We are going to open by saying something that everyone knows about us: We are ardently, openly and unabashedly pro-choice. We are writing this as the president and vice president of H*yas for Choice, but also as pro-choice students sick of an endless, pointless battle at Georgetown taking place under the guise of free speech, or lack thereof.

On Wednesday we had the opportunity to meet Planned Parenthood President Cecile Richards and introduce her to 400 of our peers. We do not overstate our excitement when we say it was the highlight of our time at Georgetown. We found Richards’ speech on the need for Planned Parenthood’s services and the importance of pro-choice activism to be inspiring, provocative and accessible. Wherever one stands on the abortion question, surely there was something to glean from her wisdom and experience. This does not mean, however, that the conversation was not geared toward pro-choice students. It was.
And that is OK.

The majority of students in the room were pro-choice, and the applause, cheers and standing ovations came almost entirely from pro-choice students. This was very much a pro-choice event. This truth is unavoidable.

And that is absolutely OK.

There are those who believe Richards’ talk did not foster the free exchange of ideas, that there was not a strong enough pro-life voice at the event to balance out the speaker’s messages. They are absolutely right. To ask her to profess any viewpoint on reproductive justice except that of a pro-choice woman in the field would be asking her to censor, to lie or not to speak at all.

We cannot stress this enough: Listening is a part of conversation.

Conversation does not entail a perfect one-to-one ratio of pro-life to pro-choice voices. It does not mean quieting pro-choice voices to placate pro-life students. It certainly does not mean every pro-life event should go forth as an uncontested soliloquy while pro-choice ones should be relegated to panels where speakers from both sides are present. This empty, gestural need for genuine dialogue seems to have conveniently arisen the day Richards’ visit was announced and is nothing more than a smoke screen. It is a clear and undisputable double standard.

We are not trying to change your mind.

There was no pro-choice voice present at Abby Johnson’s talk on Wednesday evening. H*yas for Choice members went. There was no pro-choice voice present at congresswoman Marsha Blackburn’s (R-Tenn.) talk on Tuesday or at the subsequent panel of crisis pregnancy center workers. H*yas for Choice members went. There has never been, and arguably never will be, a pro-choice voice present at the Cardinal O’Connor Conference on Life, the largest student-run pro-life conference in the world hosted in Gaston Hall every year. While we do attend events running counter to our pro-choice beliefs, we do not expect to change the minds of the speakers or those who go to support them.

Pro-life spaces are not our spaces.

When Georgetown hosts a pro-life speaker on campus, we usually do not have any desire to attend. When we do go, we do so knowing we are a minority. We show up or we do not, we ask questions or we listen. But at the end of the day, pro-life spaces are not our spaces. And if pro-life students find themselves in a pro-choice space, we invite them to sit with discomfort.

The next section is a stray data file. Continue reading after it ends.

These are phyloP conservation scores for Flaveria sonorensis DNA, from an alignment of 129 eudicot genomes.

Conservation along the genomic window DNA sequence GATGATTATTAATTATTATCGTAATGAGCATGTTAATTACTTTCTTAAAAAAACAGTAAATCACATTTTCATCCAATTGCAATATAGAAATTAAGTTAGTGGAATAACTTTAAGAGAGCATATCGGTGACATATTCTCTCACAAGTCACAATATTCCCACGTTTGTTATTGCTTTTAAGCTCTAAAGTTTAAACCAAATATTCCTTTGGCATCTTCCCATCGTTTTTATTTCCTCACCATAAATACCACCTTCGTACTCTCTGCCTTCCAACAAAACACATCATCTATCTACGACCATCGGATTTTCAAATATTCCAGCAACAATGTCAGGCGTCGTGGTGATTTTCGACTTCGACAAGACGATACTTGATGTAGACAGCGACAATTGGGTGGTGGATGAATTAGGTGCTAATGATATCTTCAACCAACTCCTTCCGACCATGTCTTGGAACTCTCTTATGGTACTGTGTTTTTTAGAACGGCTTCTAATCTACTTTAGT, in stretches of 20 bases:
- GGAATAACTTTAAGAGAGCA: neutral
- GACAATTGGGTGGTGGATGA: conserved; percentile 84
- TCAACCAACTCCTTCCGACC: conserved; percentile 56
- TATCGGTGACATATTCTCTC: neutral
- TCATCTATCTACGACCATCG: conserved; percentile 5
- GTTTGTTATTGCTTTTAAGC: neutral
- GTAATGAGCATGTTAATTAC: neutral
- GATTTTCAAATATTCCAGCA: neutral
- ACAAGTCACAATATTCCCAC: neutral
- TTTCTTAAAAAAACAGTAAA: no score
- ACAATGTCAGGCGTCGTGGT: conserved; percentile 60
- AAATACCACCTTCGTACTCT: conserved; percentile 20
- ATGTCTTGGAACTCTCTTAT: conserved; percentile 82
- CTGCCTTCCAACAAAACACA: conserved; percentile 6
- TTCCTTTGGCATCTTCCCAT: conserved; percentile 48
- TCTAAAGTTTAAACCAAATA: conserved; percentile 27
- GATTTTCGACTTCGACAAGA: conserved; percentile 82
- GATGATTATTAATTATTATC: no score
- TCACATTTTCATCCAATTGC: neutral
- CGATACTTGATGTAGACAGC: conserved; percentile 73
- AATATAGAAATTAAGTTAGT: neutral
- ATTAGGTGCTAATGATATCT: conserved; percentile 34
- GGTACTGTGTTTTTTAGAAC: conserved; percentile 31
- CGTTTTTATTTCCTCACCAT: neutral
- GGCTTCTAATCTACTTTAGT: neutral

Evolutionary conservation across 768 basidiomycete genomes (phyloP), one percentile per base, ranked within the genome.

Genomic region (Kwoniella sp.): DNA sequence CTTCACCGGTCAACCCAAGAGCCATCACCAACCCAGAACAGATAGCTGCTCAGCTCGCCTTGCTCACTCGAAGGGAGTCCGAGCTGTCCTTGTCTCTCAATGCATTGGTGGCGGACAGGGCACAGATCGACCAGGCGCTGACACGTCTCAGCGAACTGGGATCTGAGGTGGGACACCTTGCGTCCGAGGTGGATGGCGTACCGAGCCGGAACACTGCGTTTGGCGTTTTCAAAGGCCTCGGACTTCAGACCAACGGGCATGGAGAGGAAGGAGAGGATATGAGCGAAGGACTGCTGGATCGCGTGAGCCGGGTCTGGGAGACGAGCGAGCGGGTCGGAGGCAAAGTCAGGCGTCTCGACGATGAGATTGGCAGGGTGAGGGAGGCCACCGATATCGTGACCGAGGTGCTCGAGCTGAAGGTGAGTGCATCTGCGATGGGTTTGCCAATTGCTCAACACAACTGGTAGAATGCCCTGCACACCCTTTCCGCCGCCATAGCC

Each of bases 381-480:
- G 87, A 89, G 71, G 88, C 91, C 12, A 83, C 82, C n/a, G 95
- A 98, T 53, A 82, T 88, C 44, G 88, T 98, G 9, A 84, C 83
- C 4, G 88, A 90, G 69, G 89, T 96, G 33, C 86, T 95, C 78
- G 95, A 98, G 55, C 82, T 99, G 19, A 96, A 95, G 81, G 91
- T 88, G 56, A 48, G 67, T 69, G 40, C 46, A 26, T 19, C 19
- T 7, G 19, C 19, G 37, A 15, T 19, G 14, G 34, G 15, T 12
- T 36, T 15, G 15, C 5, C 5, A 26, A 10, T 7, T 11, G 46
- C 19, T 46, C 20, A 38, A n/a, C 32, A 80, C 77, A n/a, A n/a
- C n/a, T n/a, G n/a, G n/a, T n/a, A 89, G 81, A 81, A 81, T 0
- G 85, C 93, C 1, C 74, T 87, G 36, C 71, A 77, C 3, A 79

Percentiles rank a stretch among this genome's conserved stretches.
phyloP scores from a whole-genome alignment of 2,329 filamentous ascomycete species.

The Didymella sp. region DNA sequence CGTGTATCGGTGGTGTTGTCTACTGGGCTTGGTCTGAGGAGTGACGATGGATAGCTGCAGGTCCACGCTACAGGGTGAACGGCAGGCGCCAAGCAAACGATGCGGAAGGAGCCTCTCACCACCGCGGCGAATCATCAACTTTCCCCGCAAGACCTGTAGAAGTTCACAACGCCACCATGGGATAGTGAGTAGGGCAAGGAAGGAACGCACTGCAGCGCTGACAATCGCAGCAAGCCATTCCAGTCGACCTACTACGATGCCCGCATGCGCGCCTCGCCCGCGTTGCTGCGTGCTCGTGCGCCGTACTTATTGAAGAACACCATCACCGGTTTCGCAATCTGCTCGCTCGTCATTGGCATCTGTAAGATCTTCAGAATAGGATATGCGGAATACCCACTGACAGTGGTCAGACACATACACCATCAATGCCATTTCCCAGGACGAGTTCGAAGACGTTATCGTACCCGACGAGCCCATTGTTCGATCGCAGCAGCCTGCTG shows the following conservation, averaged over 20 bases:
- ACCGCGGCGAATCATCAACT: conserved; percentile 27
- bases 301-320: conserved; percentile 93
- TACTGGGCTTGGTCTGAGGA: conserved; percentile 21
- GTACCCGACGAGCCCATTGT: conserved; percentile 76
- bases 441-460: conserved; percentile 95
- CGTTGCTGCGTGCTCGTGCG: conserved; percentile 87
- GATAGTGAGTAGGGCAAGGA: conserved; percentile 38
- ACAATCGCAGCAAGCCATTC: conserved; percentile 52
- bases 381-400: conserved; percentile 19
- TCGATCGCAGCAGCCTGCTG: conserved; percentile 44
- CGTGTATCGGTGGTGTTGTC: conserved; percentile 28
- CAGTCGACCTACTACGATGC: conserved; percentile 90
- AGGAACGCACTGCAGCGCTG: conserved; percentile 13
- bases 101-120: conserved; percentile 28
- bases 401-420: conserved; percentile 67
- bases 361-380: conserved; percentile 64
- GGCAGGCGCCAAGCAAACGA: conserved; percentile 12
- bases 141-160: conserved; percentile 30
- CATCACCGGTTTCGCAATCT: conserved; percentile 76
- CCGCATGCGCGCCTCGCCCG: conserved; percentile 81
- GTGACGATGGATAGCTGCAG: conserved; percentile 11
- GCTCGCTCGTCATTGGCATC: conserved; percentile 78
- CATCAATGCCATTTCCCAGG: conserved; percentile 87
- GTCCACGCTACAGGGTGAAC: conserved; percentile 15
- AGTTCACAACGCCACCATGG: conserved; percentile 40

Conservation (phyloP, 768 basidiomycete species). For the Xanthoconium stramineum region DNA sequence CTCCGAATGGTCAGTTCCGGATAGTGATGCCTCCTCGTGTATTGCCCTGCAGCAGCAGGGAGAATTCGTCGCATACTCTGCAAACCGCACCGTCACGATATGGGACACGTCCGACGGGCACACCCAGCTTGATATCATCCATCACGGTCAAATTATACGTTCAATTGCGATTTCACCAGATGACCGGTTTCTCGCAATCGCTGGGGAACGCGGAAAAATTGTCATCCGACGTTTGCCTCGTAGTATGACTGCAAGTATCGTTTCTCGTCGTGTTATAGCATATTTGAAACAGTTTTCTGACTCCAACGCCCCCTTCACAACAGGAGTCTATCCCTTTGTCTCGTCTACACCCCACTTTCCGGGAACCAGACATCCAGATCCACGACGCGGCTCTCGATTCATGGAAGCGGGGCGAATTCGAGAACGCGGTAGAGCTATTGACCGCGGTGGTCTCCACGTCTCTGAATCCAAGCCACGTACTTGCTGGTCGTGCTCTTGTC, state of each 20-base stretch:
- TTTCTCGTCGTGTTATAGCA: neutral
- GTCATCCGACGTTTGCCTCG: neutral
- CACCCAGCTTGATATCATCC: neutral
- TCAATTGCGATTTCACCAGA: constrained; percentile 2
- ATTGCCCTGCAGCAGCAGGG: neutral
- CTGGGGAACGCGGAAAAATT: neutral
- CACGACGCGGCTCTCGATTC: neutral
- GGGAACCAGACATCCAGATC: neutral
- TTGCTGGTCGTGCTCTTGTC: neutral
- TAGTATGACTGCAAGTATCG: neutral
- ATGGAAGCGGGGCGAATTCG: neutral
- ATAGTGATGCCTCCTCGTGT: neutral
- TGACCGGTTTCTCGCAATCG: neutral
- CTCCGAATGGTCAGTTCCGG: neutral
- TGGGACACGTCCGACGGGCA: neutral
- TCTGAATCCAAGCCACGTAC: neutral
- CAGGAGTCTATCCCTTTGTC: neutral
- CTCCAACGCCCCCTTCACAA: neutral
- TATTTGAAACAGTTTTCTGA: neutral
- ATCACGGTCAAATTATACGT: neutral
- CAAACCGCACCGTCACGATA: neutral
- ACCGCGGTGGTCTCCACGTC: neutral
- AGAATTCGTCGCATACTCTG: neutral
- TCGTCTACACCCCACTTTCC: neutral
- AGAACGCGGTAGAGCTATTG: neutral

Divisive speakers are going to come to campus again. The good news is that if there is an event you do not agree with, you find yourself in a lucky situation. There are many things you can do.

You can come, listen and maybe learn something. You can come, listen, learn nothing, go home and write an opinion about it. You can come, listen and then ask a question at the end. You can even ask a sassy question.

Or you can just not come.

We say this not to criticize the reaction to Richards’ speech but to make it known that the pro-choice community will not apologize. We will not apologize for our views or for the spaces in which we present them. We say this now so the next time there is an event like Richards’ speech, we can abandon this facade of dialogue and do something revolutionary.

We can allow future events to proceed in their intended forms and take it from there. Events of this nature, which contradict traditional Catholic teachings, do not need to be seen as anti-Catholic or anti-Georgetown. This is a university claiming to pride itself on diversity, on the plurality of the views its students hold and the richness of our dialogues. We can start making that true. Yet dialogue does not mean voices that do not represent the voice of the university should never get the floor to themselves.


Sophia Kleyman is a senior in the College. Michaela Pepi-Lewis is a sophomore in the College. They are the president and vice president, respectively, of H*yas for Choice.


  1. RIdiculous

  2. Spot on and absolutely true.
    Not all opinions have to be represented at a talk. No, it doesn’t have to be a debate to be part of a conversation. A speaker can say what they want and it is up to you to decide what you get from it. Hey, we all go to Georgetown. Aren’t we all smart enough to inform ourselves and decide what we want to consider as true?

  3. PErfection

  4. Yeaaa, this is a university that claims to be Catholic. It ought to act like it, and its students not only ought to understand that, but embrace it.

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